- Using the MartialBody in Grappling-
The title of this post was said to me after rolling with a fellow Brazilian Jiu Jitsu Coach. I thought it was an amusing but accurate description of what the MartialBody can bring to the grapplers toolkit. So in this post I will be outlining some of the ways in which I have found this body development training to be useful to the grappler.
The attributes, that the various quotes from my peers in the post describe, are not the result technical knowledge or a large catalogue of technique. Instead they are products of the trained body and arise naturally when the attributes are engrained and present.
In this article, we will explore some of the ways in which the trained body helps you in the free exchange of a sparring, rolling or grappling competition. We will follow this article with one referring to striking, but here we will focus specifically on the task of Grappling.
Strength, Weight & Power
In most grappling situations the stronger, heavier person will have the distinct advantage if skillsets are equal. Therefore, we have weight classes in grappling competitions and why Larger athletes continue to dominate the ‘open class’ categories. Make no mistake, no matter what body method, no matter what power generation type you study, at some point your power will be outstripped by another person’s if you continue to use a force on force mentality. And even when body skills are the focus, the Rodolfo Vieras and Buchechas of this world would still defeat most, their combination of huge strength and weight combined with extremely refined technical knowledge is a deadly combination.
However, and it is a big however, training yourself to express the attributes of the MartialBody will give you a definitive advantage over most. Your ability to utilize your body with extremely acute efficiency, to harmonise all the muscles so as to maintain whole body power, your ability to remain connected, and your ability to feel and resolve force will make your feel vastly stronger and heavier than you are.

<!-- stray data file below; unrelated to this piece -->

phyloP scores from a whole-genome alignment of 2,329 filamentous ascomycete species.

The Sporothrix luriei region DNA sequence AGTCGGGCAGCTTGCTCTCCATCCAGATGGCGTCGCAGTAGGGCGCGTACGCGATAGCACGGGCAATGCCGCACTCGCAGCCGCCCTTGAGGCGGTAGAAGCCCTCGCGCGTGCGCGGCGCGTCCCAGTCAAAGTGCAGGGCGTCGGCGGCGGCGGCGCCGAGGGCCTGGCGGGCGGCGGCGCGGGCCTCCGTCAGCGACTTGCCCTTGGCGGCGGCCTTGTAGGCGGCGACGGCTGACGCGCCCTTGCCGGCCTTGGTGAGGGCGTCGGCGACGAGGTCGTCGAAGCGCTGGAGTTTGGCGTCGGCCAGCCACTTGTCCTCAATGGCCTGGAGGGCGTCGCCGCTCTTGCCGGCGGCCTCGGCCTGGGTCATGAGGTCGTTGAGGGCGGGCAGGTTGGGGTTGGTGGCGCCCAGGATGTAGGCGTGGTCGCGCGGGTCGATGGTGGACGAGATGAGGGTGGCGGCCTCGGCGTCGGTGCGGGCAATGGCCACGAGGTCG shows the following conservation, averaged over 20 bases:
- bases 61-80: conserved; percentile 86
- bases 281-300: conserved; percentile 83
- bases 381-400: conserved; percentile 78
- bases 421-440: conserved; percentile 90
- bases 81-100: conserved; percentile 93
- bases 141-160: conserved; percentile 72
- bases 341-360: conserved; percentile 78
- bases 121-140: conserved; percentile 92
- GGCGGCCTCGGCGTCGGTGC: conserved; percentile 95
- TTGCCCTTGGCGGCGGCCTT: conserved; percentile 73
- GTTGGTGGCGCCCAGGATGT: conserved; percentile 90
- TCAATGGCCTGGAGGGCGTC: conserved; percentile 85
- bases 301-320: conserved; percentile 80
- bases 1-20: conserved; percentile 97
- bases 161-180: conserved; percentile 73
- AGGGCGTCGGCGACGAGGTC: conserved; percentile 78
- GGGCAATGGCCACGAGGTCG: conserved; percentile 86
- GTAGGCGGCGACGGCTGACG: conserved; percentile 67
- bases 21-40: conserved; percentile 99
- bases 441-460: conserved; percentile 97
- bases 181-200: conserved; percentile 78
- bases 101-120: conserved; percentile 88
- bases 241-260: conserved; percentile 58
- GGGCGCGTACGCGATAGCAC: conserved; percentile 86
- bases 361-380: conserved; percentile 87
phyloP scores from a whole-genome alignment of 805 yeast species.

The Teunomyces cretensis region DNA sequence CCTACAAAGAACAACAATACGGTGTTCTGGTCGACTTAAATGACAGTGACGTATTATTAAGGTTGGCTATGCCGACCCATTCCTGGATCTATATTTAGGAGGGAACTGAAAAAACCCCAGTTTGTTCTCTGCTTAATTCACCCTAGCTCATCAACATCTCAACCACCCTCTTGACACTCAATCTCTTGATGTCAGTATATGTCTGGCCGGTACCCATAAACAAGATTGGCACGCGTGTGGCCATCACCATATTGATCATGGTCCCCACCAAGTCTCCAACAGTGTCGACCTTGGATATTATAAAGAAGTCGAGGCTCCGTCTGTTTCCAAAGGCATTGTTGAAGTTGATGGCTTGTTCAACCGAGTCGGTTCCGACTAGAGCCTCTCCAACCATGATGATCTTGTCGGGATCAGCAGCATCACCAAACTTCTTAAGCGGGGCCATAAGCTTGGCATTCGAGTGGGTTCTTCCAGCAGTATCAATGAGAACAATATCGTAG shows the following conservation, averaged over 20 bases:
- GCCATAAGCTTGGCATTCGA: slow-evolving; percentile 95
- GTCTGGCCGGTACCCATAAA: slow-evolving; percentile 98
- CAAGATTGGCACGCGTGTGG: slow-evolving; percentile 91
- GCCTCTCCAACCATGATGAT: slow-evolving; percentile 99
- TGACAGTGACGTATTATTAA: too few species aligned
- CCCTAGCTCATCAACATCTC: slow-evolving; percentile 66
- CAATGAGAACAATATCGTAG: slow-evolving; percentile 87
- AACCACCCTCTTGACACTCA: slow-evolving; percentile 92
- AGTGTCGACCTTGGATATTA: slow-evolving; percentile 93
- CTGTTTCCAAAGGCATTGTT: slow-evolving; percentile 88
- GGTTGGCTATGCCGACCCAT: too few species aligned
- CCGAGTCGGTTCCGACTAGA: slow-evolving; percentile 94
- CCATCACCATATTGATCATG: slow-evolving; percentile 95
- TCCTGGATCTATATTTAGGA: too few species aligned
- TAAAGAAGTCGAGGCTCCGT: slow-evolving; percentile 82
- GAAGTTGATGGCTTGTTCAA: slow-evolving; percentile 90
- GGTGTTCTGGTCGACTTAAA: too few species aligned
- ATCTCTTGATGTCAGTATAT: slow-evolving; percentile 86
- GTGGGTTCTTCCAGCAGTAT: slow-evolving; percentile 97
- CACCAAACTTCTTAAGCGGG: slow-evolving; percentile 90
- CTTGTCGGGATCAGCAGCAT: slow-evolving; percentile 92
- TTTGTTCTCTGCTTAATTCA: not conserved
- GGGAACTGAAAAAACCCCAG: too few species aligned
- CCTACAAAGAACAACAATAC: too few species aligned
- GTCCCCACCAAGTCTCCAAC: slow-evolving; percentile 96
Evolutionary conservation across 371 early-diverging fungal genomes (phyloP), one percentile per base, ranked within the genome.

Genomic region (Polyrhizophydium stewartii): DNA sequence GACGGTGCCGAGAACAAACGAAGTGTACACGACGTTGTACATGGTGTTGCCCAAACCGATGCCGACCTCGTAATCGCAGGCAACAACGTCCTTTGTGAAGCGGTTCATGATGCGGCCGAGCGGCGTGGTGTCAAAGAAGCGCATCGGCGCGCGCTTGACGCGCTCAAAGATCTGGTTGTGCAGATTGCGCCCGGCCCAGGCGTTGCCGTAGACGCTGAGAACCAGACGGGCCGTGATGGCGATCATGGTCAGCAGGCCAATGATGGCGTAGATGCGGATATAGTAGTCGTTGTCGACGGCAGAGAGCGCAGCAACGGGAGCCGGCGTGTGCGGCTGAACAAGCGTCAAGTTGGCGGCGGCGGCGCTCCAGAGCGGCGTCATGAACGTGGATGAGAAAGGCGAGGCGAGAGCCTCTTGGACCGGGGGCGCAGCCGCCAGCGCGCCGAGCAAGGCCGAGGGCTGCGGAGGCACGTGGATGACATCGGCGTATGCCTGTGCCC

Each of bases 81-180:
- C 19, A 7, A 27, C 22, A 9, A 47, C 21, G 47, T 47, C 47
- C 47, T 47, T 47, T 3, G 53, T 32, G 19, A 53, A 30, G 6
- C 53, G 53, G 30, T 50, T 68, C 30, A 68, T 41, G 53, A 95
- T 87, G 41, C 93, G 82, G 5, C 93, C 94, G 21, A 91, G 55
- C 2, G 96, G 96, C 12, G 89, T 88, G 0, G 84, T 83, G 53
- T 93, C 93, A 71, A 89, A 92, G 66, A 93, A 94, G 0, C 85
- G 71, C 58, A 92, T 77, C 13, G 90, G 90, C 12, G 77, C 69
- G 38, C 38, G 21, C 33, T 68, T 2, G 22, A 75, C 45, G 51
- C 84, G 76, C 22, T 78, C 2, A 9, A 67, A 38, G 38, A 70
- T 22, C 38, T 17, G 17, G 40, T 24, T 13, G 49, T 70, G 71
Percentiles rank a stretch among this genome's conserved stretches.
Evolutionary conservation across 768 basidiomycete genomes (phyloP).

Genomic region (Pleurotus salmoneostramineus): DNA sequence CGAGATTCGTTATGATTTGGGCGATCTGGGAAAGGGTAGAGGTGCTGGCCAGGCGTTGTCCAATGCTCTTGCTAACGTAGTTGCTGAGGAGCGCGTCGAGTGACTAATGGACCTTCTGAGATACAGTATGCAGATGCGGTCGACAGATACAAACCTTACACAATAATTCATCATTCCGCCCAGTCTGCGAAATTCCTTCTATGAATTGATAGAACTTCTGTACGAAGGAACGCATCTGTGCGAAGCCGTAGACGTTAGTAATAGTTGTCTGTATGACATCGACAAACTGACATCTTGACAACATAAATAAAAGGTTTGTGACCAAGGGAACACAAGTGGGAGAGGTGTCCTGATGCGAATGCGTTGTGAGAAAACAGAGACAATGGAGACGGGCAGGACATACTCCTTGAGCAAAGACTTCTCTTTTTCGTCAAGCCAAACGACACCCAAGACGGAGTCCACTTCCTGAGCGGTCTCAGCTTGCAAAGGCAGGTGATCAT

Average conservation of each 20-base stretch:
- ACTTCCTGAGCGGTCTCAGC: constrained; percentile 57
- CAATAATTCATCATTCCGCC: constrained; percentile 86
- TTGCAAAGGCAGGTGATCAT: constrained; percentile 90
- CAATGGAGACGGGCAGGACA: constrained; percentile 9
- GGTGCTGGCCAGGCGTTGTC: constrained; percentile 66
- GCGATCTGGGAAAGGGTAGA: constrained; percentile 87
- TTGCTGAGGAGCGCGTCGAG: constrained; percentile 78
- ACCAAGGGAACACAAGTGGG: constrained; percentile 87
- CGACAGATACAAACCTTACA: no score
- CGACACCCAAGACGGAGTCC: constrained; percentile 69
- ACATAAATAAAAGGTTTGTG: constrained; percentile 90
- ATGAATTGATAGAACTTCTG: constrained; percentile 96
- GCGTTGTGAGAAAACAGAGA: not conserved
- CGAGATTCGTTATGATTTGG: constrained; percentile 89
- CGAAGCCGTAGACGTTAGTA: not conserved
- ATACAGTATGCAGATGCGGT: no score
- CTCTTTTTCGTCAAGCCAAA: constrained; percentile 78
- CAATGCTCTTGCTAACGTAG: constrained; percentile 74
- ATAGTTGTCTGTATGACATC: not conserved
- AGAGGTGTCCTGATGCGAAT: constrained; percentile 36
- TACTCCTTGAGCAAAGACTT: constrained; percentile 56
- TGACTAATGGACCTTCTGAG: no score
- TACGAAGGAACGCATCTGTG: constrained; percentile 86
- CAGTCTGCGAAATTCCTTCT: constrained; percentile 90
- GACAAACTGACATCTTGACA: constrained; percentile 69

Every effort from me is absorbed and seems to create a tighter hold within the position where my effort was reversed and used against me. What’s fascinating is that you feel little, if not any strength, which becomes apparent when coach moves with ease and speed as soon as a space appears and uses his wealth of knowledge to execute a position or submission.”
LR GB GLoucester
This is perhaps the most common comment I get when training or sparring with my Peers in the grappling community, how heavy, strong, and connected I feel. I say this not to blow my own trumpet of course, because I am not that heavy, not that strong and really not that powerful! People often assume I am 10 KGs heavier than I am! Although my midriff may be getting a little larger than in my younger days, it is the training of body skill that creates these effects.
To take strength as an example, we usually think of strength as muscular power, however, when we examine what it means to feel ‘strong’ in a Grappling match, we are talking about the opponent’s perception of what you are doing more than the actual power output of your muscles. I have rolled with light and thin black belts who are still are able to exert enormous pressure. This pressure is not a result of their weight, or indeed their muscle, it is a result of their body mechanics.
In this work, and through dedicated developmental training we harmonise the body so that it acts as a whole in almost all movements. When we do this, if the opponent feels you pushing against them or pinning them, it is the not the muscles around the contact points that matter. Instead, it is the power of the entire body driving every motion. The opponent could perceive this as you are being extremely strong, mistakenly thinking that you are using specific muscle groups. But the truth is that even the tiniest motion is filled with power from the whole body. The whole muscle mass of the body, connected through the connective tissues and spanned over the skeleton transmits and produces a unified effort that makes most partners wince as the breath is squeezed out of them.
Looking past the whole-body power, we can also say that the opponent’s perception of strength is formed from interacting with superior mechanics. When we express methods like those found in the SpiralBody section, we never provide direct opposition to the opponent’s line of power. They are always pushing or pulling on something that is ‘slightly’ off. You appear to be somewhere, but when they touch you, their body tells them that you aren’t where they thought. It can be quite disconcerting, but moreover, it can reduce the effective strength that they can bring to bear on you. To the opponent this feels like you are much stronger than them, as their force ‘leaks away’ around your superior mechanics.
Stability & Alignments
One of the defining characteristics of the MartialBody is that it maintains dynamic stability. Even in motion or during unusual articulations, the body will continue to feel stable should a partner interact with it. This maintenance of stability proves to be extremely useful to the grappler, especially in a stand-up exchange where throwing or taking them down can prove to be very difficult.